Eyes Open

Near Fort Ord.

By James F. Finn

“All men dream: but not equally. Those who dream by night in the dusty recesses of their minds wake in the day to find that it was vanity: but the dreamers of the day are dangerous men, for they may act their dream with open eyes, to make it possible.” – T.E. Lawrence

Hissing waves crashing on the beach; fast cars cruising through winding roads along rocky coastlines; sweet sunrises and sunsets. These timeless scenes from the California coast have been presented to adventurers through film, literature and photos. This scenery was my everyday for seven days in September.

I was a child of both the east and west coasts. My California-born mother is very close to her six brothers and sisters who are settled along the coast from San Jose to San Diego. When my dad was working bicoastal, my family and I lived with him full-time in Northern California during the summers. In addition to summer reading, my mother was adamant about exposing my brother and me to the literature, art and natural beauty of California — particularly of Monterey County, where she was born and raised.

The writings of Steinbeck and Muir conjured images of diversity in terrain and peoples. Black and white prints from Ansel Adams illustrated the geographic beauty of the Northern California coast. Pacific Coast Highway was the scenic alternative to Highway 101 when visiting relatives from north to south. These visions and memories, along with the final episode of Mad Men and Don Draper’s exile in Big Sur inspired a much needed get-away from the rush of Corporate America. After a conference in San Francisco wrapped, I exchanged my slacks and blazer for a jersey and shorts.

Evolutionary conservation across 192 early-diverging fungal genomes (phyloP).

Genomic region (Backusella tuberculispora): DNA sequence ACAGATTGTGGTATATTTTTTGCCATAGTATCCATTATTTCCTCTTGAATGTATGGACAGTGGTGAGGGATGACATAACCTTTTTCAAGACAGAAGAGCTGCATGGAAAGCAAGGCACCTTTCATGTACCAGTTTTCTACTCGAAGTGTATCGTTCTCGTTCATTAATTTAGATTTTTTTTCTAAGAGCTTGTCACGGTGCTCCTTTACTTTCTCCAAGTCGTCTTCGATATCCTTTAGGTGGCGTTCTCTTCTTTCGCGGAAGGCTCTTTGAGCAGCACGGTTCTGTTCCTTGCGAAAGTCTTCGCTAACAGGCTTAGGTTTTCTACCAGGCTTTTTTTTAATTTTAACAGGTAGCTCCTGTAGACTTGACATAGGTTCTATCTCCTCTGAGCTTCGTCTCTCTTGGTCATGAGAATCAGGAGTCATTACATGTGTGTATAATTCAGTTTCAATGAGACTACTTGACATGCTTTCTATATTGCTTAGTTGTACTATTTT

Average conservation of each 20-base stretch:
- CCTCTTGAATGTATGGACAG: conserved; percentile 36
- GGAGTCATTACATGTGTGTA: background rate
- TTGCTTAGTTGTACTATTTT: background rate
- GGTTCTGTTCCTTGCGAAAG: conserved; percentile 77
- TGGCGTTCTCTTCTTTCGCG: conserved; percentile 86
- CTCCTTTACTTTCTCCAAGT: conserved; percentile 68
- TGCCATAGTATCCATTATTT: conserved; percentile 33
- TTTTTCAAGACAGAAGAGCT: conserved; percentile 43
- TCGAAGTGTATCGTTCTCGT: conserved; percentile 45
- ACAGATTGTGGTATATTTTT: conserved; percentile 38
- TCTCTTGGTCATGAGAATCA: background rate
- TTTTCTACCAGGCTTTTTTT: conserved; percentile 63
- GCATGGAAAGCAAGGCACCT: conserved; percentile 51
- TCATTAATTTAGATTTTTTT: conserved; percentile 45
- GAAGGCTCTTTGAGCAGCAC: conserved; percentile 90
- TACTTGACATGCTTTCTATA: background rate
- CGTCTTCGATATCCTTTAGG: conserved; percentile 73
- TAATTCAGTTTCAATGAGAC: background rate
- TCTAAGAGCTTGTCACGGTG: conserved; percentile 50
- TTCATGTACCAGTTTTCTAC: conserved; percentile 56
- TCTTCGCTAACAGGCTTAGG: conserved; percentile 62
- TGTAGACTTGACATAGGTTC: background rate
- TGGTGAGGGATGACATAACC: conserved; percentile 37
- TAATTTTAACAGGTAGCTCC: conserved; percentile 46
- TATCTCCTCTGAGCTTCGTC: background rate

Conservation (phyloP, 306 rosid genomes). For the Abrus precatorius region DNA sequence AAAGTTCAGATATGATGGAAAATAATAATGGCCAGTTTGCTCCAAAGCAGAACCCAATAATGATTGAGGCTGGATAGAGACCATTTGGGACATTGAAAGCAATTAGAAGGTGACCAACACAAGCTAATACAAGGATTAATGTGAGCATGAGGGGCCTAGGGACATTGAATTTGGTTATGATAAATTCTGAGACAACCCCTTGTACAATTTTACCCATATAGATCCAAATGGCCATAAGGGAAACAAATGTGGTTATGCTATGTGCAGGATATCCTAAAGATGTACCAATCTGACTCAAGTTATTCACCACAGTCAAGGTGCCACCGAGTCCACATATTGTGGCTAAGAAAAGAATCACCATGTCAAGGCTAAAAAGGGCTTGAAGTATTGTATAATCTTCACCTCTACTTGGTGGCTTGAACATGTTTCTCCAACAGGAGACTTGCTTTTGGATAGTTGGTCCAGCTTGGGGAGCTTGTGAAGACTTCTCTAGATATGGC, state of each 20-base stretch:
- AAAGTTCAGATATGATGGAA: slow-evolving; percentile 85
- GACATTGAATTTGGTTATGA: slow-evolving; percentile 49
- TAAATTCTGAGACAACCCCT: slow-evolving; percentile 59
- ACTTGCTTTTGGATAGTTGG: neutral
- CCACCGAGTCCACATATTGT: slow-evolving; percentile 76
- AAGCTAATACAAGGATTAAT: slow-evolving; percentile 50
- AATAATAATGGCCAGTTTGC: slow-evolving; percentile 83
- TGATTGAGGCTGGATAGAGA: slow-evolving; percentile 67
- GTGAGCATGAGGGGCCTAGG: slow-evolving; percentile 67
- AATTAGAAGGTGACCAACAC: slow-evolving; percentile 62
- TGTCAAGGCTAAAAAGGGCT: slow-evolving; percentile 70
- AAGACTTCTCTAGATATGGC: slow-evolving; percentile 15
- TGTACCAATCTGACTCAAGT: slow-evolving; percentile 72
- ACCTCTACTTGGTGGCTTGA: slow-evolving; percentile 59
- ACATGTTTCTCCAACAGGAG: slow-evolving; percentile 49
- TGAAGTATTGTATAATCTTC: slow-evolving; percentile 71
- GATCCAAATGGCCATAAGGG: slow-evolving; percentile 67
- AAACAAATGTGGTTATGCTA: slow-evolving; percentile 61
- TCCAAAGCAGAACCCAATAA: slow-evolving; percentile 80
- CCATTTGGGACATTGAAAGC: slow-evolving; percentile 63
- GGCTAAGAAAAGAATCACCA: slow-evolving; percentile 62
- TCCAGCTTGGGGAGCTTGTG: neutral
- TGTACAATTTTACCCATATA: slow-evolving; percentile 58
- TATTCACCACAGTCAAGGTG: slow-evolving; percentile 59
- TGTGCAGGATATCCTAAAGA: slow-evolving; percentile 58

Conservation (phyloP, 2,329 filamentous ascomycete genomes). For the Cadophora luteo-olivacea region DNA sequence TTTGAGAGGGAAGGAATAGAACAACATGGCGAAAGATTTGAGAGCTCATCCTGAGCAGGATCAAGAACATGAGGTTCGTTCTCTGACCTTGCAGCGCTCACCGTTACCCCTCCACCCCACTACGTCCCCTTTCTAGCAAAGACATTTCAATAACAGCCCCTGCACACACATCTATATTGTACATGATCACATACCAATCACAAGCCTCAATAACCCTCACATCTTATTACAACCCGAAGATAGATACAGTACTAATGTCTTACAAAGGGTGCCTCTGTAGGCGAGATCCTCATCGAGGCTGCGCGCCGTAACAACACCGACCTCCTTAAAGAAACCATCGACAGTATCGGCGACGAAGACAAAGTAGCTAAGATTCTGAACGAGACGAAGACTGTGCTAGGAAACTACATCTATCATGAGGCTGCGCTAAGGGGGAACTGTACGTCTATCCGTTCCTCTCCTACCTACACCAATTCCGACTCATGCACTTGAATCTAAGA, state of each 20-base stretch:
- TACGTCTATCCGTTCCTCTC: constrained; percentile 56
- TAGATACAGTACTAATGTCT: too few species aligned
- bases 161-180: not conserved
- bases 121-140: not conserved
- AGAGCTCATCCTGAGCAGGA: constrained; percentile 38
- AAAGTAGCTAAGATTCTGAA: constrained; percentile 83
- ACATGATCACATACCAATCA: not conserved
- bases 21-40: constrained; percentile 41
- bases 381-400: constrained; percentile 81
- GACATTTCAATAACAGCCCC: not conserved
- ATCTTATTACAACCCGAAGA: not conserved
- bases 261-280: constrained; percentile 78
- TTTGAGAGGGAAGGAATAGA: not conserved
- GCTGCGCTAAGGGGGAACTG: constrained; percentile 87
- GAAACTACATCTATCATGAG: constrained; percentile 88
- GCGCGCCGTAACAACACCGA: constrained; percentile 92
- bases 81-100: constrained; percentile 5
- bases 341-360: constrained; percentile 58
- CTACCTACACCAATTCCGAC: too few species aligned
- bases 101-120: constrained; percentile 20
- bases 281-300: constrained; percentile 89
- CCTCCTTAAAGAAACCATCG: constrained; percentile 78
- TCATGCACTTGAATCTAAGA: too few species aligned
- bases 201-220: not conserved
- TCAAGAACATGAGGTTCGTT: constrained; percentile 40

My 354 mile bicycle adventure afforded me an opportunity to experience my childhood in a unique and immersive way. In no way was it your typical lazy vacation of passing out on a beach with a pina colada or bourbon on-the-rocks and sleeping in until noon; instead, it was living out of a suitcase, biking in temperatures from as low as 65 degrees to 110 degrees with some of the best people I have met to-date and being supported by two of the raddest guides. For those who went to summer camp, the trip had that same magic.

I invite you to join me as I recount my adventure.

Part 1 of 3 posts.

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